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4 Main Fabrics Used for GYM Wear

When it comes to working out and choosing the correct gym apparel to wear, there are a few things that need to be ticked off to make it a worthy wearable piece of clothing.

Style

Of course pretty much 9 times out of 10 the 1st thing you go by when looking for gym gear is the look & style of it. If it doesn’t tickle your fancy & look appealing to you then it’s on to the next one you go. First impressions really count in any clothing genre so you can bet your lucky stars most designers start with the aesthetics of a garment and work their way from there.

Finding the right people

In this day and age with so much competition in the clothing industry, generating sales really comes down to the marketing of a product. You can have the best product in the world but if people do not know about it then they can’t buy it. Notice I said “cant’ and not won’t. Purely because unfortunately without the correct marketing strategy and exposure you can’t even begin to analyse whether people will or won’t buy the product due to lack of sales and data.

So let’s get into some of the fabrics used in the fitness industry today.

The 4 Fabrics for Gym Wear

Cotton


Now cotton is a natural fabric and there are 5 types of cotton that are being grown around the world today. These include Egyptian, Sea island, American Prima, Asiatic and American Upland. The most commonly used is American upland which is made into many kinds of fabrics. It is so versatile that it is made to make both heavy canvas, t-shirts and expensive shirts. For a Gym t-shirt this is not the best material to be using. Although resilient and soft, it absorbs moisture, is slow drying, easily creased and has a lack of elasticity involved. When hitting the gym or performing physical fitness, range of movement is a huge factor. Therefore inhibiting this movement is not ideal to say the least. Having a stiff T-shirt will only create discomfort and disable you from your full range of movement. That being said, if it is a looser fitting style of T-shirt then you will have no problem getting in a solid workout.

Cotton/spandex

This is a blend of… yep you guesses it, cotton and spandex. Or you may know spandex more for its name lycra. Most commonly the ratio is 95% cotton/5% spandex. This is a much more common fabric used for gym t-shirts across the whole spectrum of brands out there. The cotton gives it a durable and soft touch, coupled with the elasticity and stretch of the spandex. It holds its shape pretty well, and allows for a tighter looking t-shirt without the restrictions. Bare in mind fabrics can come in all different thicknesses. This is measured in Grams per Square Meter (GSM) For t-shirts a good lightweight grammage you will be wanting is anywhere from 150-190 GSM.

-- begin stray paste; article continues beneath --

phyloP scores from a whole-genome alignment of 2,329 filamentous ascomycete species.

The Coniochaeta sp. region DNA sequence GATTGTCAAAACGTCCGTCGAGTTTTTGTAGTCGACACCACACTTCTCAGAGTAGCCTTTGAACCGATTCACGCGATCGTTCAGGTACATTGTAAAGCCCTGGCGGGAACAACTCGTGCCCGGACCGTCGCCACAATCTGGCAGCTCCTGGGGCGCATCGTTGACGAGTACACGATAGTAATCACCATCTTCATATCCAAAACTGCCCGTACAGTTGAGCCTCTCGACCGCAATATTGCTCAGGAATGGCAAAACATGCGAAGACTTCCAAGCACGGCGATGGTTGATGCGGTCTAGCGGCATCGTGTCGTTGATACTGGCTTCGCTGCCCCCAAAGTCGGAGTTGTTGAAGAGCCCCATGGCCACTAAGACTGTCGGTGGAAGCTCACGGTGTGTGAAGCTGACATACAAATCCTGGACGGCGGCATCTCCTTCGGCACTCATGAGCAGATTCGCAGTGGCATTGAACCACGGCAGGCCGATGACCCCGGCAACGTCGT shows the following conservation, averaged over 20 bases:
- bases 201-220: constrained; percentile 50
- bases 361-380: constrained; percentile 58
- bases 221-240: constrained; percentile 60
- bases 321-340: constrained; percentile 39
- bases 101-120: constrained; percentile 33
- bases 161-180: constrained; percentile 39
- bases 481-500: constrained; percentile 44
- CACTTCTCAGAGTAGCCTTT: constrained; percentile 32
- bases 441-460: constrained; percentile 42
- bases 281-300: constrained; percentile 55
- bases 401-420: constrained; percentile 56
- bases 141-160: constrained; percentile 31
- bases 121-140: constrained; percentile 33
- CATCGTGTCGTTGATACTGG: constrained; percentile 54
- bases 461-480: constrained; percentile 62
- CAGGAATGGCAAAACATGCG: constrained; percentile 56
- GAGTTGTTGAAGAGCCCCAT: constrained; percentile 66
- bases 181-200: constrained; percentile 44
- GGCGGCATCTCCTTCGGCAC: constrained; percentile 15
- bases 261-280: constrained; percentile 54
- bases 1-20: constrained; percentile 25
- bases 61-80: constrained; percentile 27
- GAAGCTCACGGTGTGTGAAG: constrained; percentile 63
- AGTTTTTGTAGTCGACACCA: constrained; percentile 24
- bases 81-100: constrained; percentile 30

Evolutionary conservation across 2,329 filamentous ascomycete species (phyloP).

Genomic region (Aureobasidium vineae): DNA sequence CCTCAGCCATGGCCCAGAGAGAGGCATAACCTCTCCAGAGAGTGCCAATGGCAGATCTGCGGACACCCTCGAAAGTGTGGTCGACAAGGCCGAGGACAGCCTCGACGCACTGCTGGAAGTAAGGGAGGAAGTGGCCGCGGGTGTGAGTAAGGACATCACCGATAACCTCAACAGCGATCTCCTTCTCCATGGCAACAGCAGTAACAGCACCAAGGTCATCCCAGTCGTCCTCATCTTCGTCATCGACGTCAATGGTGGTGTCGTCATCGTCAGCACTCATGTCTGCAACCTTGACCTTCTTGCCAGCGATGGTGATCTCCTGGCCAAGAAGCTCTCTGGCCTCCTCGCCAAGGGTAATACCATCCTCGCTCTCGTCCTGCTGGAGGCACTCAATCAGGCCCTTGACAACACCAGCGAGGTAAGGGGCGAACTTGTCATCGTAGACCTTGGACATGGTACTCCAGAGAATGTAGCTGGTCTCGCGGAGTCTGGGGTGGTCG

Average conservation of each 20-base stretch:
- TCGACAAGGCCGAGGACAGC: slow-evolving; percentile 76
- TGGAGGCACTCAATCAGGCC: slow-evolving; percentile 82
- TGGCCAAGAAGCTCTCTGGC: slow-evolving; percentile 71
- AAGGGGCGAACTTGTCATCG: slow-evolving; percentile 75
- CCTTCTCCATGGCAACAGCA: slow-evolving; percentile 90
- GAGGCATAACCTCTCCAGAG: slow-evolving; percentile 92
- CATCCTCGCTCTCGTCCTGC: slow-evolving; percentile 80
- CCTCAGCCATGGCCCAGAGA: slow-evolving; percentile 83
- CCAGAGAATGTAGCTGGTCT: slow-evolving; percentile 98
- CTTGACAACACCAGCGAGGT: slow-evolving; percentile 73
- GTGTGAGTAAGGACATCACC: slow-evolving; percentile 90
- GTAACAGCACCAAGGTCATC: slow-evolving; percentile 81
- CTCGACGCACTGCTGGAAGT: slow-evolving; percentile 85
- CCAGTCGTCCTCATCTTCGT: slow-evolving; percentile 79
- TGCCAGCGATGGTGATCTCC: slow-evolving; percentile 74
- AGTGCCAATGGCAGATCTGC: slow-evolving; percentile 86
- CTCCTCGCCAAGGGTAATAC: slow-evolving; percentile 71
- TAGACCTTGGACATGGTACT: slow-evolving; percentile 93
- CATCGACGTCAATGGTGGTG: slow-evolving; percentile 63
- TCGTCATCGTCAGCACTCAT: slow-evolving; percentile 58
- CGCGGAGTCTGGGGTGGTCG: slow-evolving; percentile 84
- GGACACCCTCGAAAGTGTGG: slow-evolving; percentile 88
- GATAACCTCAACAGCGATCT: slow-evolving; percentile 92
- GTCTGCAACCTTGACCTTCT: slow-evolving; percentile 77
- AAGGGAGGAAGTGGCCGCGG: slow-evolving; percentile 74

Nylon/Spandex

This is rarely seen in T-shirts but more so in leggings. Nylon is known as the silk of the synthetic world due to its soft and you guessed it ‘silk like feel’ Nylon is exceptionally strong, even stronger than its synthetic rival Polyester. These fabrics are both abrasion resistant and resistant to damage from most chemical. Unlike Cotton, Nylon tends to be wrinkle resistant and it stays resilient wet or dry with its sweat wicking properties. So the property of Nylon fabric screams activewear and when coupled with a spandex/lycra the outcome is immense. The only brand I witnessed and actually had cop one for myself that have this style of t-shirt in Mass Aesthetics. It was made up of 86% Nylon 14% Spandex and the material was unreal. It has a slight shiny look to it bringing out the awesome vibrant colour and the fit and stretch was just amazing. To this day after 6 months of wearing the t-shirt, the colour and shape is exactly the same.

Polyester & Polyester/Spandex


Polyester is similar to Nylon as it is a synthetic fabric meaning made from a series of chemical bonding processes which do not come from natural sources. This type of material can be seen a lot in compression wear and under garments. Along with Nylon it very strong, resilient, anti-wrinkle and has sweat wicking properties. Next time you are in a sportswear shop or if you own some sort of compression top or an under garment, have a look at the fabric label and it will most definitely be made from either Nylon, Polyester or the former blended with spandex/lycra.

With the spandex or lycra added to these fabrics, it gives them a great stretch ideal for when you are generating agile movements.

Woven or Knit

Now all fabrics are either knitted or woven depending on the job in hand. Woven fabrics are produced by weaving 2 sets of yarn and without the spandex/lycra installed they are quite stiff with not much stretch to them. Usually this style is found in button up shirts, jeans, denim jackets etc. Where as knitted fabrics are produced by interloping (knitting) one set of yarn. This process is common to create activewear as we know it such as T-shirts, leggings, and underwear. Even without the spandex/lycra knitted into the blend, knit fabrics tend to offer a superior amount of stretch compared to woven.